And then there is the thought that with more advanced robotic technology, things that caregivers are doing now could be replaced with robots freeing up time for relatives and social workers to visit elderly people more often no matter where they live. Some people may not be in favor of robots replacing some of our everyday activities. But, if AI (artificial intelligence) applications can remind seniors of things that are pertinent to their everyday living, chances are that doing so may just remove some of the anxiety and confusion that seniors face every day.

It has even been suggested or mentioned that AI-powered social robots may just provide some level of companionship for lonely seniors. I mean, we all would like to think that we and our mates will be around forever. But truth be told, other than buying a puppy for companionship once a mate is gone, a robot might just be the next best thing. If nothing else, they would be someone to converse with.

The plus side of this equation is that these AI robots are able to work around the clock and are available 24/7. Who says they cannot support aging in place?

Welcome to the future! Interesting concept is it not?

Stay safe and be well.

Until next time!

7 thoughts on “Is Jeeves a Robot?

  1. I don’t want to live in a home that’s smarter than I am. I already received some assistance as a person with a disability. And while I no longer cook on my own, there are many meals already prepared that are excellent. I love my computer but I don’t want it walking around my home.

  2. Yeah a robotic Jeeves! Great idea! Then whenever you forget to do something or you do it and it goes wrong, you can always tell the wife — Hey! It wasn’t me! The butler did it!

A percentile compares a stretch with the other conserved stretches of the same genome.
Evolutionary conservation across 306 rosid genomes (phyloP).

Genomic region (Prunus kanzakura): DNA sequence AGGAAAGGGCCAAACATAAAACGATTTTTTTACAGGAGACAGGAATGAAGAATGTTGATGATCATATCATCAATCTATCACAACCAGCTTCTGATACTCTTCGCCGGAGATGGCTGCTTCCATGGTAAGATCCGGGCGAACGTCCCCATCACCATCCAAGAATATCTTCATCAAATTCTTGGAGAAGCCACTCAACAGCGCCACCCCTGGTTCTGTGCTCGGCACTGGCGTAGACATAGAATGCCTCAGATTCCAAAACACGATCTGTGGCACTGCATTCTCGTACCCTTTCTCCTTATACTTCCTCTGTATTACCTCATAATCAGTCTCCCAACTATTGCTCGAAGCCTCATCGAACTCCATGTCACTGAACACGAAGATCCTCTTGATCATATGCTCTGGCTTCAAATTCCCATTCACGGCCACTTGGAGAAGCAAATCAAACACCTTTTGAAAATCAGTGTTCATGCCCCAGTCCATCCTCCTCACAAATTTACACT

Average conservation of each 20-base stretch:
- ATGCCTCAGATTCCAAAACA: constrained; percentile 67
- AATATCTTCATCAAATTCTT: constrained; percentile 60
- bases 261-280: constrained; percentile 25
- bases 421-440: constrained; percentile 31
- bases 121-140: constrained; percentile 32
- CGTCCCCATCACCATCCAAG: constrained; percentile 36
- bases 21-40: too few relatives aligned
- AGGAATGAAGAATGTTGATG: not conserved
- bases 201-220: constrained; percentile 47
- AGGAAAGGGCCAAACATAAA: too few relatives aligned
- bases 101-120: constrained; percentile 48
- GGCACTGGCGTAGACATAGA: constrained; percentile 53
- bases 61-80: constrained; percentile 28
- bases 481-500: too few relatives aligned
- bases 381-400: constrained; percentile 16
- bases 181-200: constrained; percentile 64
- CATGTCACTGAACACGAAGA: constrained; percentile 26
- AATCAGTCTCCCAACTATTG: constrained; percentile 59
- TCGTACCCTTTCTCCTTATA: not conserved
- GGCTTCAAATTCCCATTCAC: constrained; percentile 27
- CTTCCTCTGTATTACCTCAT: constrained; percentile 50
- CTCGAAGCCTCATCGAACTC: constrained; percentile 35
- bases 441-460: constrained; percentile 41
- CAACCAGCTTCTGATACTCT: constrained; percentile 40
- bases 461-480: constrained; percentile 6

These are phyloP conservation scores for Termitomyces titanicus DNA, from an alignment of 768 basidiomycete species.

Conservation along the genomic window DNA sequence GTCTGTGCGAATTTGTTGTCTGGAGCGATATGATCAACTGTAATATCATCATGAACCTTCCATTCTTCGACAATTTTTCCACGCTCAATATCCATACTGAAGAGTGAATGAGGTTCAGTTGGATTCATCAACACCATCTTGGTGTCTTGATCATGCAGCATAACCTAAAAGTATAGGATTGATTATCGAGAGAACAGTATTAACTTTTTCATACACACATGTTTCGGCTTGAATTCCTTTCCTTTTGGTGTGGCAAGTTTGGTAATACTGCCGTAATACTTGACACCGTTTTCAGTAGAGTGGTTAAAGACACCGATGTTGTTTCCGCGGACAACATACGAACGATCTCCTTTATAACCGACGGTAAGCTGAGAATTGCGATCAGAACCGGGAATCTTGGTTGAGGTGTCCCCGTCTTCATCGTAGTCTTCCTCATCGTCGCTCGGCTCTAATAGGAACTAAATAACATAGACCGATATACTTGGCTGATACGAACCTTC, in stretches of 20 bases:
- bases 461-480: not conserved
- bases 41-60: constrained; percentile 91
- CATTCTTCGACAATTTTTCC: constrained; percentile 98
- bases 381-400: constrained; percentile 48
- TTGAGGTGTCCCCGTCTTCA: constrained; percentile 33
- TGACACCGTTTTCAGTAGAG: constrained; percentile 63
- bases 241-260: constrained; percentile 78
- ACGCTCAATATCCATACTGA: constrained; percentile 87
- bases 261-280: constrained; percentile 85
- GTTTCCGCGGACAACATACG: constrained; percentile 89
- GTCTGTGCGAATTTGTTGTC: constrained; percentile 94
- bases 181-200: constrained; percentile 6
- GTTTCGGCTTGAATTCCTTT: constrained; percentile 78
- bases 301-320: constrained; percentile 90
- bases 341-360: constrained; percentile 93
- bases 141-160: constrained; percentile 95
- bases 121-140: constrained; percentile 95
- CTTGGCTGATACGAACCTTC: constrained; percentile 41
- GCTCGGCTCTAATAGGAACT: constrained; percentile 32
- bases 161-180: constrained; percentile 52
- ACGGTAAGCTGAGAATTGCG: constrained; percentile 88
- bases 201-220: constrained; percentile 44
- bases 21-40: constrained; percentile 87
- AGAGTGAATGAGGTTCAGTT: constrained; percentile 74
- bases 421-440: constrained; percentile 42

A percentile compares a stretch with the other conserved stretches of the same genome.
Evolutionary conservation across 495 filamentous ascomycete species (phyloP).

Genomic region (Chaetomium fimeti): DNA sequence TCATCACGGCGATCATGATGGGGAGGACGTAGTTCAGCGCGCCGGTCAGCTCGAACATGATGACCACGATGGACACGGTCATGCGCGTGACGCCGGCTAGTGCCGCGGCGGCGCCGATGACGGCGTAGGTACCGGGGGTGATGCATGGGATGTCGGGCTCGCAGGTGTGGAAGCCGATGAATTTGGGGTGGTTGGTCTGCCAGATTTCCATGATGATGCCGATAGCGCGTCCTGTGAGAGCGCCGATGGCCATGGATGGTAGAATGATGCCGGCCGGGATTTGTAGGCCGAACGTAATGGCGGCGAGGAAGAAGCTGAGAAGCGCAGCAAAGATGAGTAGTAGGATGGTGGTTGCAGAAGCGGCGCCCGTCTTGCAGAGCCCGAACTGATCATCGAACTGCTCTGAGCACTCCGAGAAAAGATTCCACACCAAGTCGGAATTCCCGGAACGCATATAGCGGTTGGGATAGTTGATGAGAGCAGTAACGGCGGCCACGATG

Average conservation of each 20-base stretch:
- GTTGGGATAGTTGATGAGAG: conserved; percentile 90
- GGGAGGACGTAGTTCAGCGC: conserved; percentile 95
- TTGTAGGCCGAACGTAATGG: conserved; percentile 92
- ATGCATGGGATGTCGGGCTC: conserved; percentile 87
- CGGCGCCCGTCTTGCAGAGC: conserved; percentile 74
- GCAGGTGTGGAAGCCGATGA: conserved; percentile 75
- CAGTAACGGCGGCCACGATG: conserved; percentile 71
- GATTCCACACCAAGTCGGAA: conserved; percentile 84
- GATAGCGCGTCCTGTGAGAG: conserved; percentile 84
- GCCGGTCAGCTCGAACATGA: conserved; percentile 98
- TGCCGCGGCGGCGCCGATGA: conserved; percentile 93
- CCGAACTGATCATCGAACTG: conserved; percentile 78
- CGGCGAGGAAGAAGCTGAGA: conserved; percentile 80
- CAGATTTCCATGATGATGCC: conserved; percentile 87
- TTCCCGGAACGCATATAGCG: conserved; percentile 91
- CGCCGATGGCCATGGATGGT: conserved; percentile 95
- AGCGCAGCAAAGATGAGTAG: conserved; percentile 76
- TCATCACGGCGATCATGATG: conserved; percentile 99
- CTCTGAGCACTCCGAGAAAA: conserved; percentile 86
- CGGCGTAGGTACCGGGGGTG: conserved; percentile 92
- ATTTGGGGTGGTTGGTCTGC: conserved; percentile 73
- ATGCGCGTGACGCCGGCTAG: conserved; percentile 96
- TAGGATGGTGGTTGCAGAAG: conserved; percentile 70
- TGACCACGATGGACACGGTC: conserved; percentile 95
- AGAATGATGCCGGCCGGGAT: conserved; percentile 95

I’m going to call mine “Fetch!” — for obvious reasons.

  3. Hello to you. Do hope you, your wife, and loved ones have remained free of the virus. Just purchased an electric pencil sharpener. About as far as I am venturing into more technology right now to assist cranky old fingers. While I am simply fascinated and amazed most of the time by the idea of robotic caregivers and all the advancements in technology and want to know how it works (I’d probably dismantle my in home robot caregiver and not be able to get it back together), I mourn the loss of those traits unique to humans: compassion, love, commitment, familial bonds, shared histories, original thought, a sense of humor, curiosity, success, failure, resilience. All the traits that makes us interesting companions and caregivers.
    An excellent essay which I enjoyed very much. All my best to you. Stay safe.

    1. Thanks. Here’s hoping we won’t be thinking about any robots for our home for a long time. So far we are virus-free and home using mail order and our children to secure our necessities. Stay safe. 👍♥️

  4. I live with my daughter in love and son in the same home and they provide all the assistance that I need. Living in India also enables us to hire help at reasonable cost and we are quite comfortable that way. I don’t anticipate needing a robot Jeeves or male nurse but if need be, we can hire one. I had hired round the clock nursing for my late father during his last months while living with me.

  5. A robotic help might suit some people who value their privacy, the privacy of their home and their privacy in the bathroom – as you say, the help need not look like a human, could just be convenient arms and hands placed at strategic points all over the house.
    ps Don’t people already use Alexa for company – so far my conversation with Alexa has been limited to turn the radio on or notifications about Amazon parcels, but perhaps one day we will have a deeper relationship!